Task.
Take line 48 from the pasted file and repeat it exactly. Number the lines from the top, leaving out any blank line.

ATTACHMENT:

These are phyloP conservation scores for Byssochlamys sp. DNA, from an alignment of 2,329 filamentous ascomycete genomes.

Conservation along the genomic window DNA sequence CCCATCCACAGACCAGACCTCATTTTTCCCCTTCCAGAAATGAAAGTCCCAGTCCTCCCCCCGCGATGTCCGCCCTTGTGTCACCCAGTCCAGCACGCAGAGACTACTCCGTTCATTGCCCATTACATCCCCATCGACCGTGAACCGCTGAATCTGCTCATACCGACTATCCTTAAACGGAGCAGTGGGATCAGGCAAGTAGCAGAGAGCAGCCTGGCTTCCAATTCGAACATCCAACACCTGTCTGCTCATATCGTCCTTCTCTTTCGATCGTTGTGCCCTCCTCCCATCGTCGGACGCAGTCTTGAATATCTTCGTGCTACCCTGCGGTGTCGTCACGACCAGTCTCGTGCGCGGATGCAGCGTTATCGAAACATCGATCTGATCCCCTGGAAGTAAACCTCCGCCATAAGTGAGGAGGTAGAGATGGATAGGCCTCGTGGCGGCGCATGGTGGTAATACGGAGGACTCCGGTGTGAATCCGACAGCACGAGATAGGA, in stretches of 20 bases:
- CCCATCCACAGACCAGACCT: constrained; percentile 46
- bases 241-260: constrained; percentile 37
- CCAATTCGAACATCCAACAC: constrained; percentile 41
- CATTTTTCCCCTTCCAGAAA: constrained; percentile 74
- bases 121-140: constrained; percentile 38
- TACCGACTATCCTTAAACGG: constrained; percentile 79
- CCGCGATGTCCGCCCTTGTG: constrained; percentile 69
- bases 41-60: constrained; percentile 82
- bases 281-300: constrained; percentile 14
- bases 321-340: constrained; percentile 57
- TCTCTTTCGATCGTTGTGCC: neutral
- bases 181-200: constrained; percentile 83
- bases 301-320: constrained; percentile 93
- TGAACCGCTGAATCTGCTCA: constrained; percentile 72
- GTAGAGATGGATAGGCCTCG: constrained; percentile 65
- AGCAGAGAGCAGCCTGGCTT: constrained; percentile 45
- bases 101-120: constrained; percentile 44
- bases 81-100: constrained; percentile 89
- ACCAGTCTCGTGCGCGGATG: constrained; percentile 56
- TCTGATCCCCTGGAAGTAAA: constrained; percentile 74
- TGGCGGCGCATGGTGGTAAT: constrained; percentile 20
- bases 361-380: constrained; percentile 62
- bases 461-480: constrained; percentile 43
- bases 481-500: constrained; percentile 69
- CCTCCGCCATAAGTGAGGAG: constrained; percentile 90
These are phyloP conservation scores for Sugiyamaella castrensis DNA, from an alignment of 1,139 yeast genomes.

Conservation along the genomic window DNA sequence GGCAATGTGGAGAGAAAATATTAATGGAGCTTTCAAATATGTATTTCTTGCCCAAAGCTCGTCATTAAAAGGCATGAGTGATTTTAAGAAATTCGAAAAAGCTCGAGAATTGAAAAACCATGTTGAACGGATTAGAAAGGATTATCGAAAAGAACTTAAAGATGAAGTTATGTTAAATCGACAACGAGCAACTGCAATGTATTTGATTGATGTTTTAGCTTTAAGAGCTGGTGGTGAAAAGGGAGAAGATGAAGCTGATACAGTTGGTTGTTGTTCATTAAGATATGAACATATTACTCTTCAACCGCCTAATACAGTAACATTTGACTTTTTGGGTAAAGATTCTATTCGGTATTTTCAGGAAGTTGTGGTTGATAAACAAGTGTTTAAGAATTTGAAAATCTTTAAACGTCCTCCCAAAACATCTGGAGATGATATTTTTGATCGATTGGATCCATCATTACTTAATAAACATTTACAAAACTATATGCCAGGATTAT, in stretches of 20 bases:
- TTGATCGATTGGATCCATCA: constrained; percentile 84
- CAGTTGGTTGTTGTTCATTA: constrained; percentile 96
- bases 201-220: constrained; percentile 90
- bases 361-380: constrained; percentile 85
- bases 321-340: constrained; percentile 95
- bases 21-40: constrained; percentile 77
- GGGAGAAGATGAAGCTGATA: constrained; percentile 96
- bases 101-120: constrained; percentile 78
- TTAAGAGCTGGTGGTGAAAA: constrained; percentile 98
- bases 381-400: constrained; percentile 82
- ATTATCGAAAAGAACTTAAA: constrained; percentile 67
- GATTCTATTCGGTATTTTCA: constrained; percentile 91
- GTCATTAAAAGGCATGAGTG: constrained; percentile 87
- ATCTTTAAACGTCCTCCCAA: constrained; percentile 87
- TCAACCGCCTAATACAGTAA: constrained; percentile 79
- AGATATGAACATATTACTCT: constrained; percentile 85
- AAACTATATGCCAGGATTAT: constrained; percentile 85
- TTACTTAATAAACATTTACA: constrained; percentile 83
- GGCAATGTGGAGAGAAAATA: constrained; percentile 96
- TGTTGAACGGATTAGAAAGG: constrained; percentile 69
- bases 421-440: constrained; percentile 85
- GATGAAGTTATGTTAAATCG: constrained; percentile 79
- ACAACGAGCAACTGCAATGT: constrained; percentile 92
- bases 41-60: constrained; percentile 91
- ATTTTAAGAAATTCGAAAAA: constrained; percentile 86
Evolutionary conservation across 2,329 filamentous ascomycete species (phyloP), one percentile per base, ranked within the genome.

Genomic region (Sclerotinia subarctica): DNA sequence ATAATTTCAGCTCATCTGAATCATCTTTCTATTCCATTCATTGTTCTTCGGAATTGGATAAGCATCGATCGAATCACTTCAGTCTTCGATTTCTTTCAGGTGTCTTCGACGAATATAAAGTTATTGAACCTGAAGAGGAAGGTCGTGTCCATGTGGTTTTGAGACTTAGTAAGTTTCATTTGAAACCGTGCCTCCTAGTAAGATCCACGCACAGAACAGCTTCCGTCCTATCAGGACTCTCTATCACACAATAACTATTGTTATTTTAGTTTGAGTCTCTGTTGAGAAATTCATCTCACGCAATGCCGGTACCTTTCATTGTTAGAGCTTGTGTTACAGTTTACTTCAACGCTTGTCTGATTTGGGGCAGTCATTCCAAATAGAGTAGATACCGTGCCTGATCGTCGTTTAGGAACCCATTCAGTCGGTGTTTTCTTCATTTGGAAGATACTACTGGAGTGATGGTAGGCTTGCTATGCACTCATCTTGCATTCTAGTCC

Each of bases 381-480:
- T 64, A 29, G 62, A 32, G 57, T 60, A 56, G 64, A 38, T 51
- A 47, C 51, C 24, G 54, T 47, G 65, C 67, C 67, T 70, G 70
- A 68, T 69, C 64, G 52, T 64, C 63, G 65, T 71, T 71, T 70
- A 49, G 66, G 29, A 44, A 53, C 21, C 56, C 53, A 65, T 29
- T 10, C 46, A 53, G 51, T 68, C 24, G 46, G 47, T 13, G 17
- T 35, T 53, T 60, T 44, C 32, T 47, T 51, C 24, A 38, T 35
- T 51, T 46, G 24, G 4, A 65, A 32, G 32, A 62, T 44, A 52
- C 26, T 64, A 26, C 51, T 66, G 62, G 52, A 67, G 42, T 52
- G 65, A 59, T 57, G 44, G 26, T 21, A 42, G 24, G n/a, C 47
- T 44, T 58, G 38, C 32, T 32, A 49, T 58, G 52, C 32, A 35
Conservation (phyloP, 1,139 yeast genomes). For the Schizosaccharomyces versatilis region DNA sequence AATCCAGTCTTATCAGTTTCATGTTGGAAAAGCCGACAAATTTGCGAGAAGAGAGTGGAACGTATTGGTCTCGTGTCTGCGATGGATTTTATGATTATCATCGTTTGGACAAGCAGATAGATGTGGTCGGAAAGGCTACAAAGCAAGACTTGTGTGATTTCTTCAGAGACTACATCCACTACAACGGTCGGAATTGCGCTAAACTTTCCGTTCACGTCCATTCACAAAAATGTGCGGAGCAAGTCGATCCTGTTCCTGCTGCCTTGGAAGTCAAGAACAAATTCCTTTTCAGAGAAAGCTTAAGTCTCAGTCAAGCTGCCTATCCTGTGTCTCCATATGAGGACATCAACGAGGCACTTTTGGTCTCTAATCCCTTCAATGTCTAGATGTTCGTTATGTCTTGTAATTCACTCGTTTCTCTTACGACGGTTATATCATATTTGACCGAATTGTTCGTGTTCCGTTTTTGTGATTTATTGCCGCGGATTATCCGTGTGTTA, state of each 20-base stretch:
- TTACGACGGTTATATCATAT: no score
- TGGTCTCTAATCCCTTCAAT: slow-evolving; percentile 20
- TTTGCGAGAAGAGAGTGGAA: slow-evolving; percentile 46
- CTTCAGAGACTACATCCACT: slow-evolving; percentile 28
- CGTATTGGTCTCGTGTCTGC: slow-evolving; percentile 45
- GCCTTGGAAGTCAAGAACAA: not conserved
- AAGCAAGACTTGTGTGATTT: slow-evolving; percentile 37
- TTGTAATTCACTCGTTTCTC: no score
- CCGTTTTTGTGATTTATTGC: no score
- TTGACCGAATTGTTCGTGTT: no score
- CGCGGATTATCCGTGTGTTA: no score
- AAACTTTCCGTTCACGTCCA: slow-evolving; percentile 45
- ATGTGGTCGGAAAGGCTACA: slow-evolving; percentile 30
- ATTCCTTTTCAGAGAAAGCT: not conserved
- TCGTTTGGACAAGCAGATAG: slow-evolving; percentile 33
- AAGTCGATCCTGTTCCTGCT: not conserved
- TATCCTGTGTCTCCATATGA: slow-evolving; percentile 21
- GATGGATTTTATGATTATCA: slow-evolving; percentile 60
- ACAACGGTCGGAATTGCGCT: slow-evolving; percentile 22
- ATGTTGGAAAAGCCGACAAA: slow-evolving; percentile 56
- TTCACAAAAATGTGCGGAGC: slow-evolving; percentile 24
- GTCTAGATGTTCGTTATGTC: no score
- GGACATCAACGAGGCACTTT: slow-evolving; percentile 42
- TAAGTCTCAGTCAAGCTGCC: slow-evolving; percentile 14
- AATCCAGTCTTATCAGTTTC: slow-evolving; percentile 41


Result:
- GGCAATGTGGAGAGAAAATA: constrained; percentile 96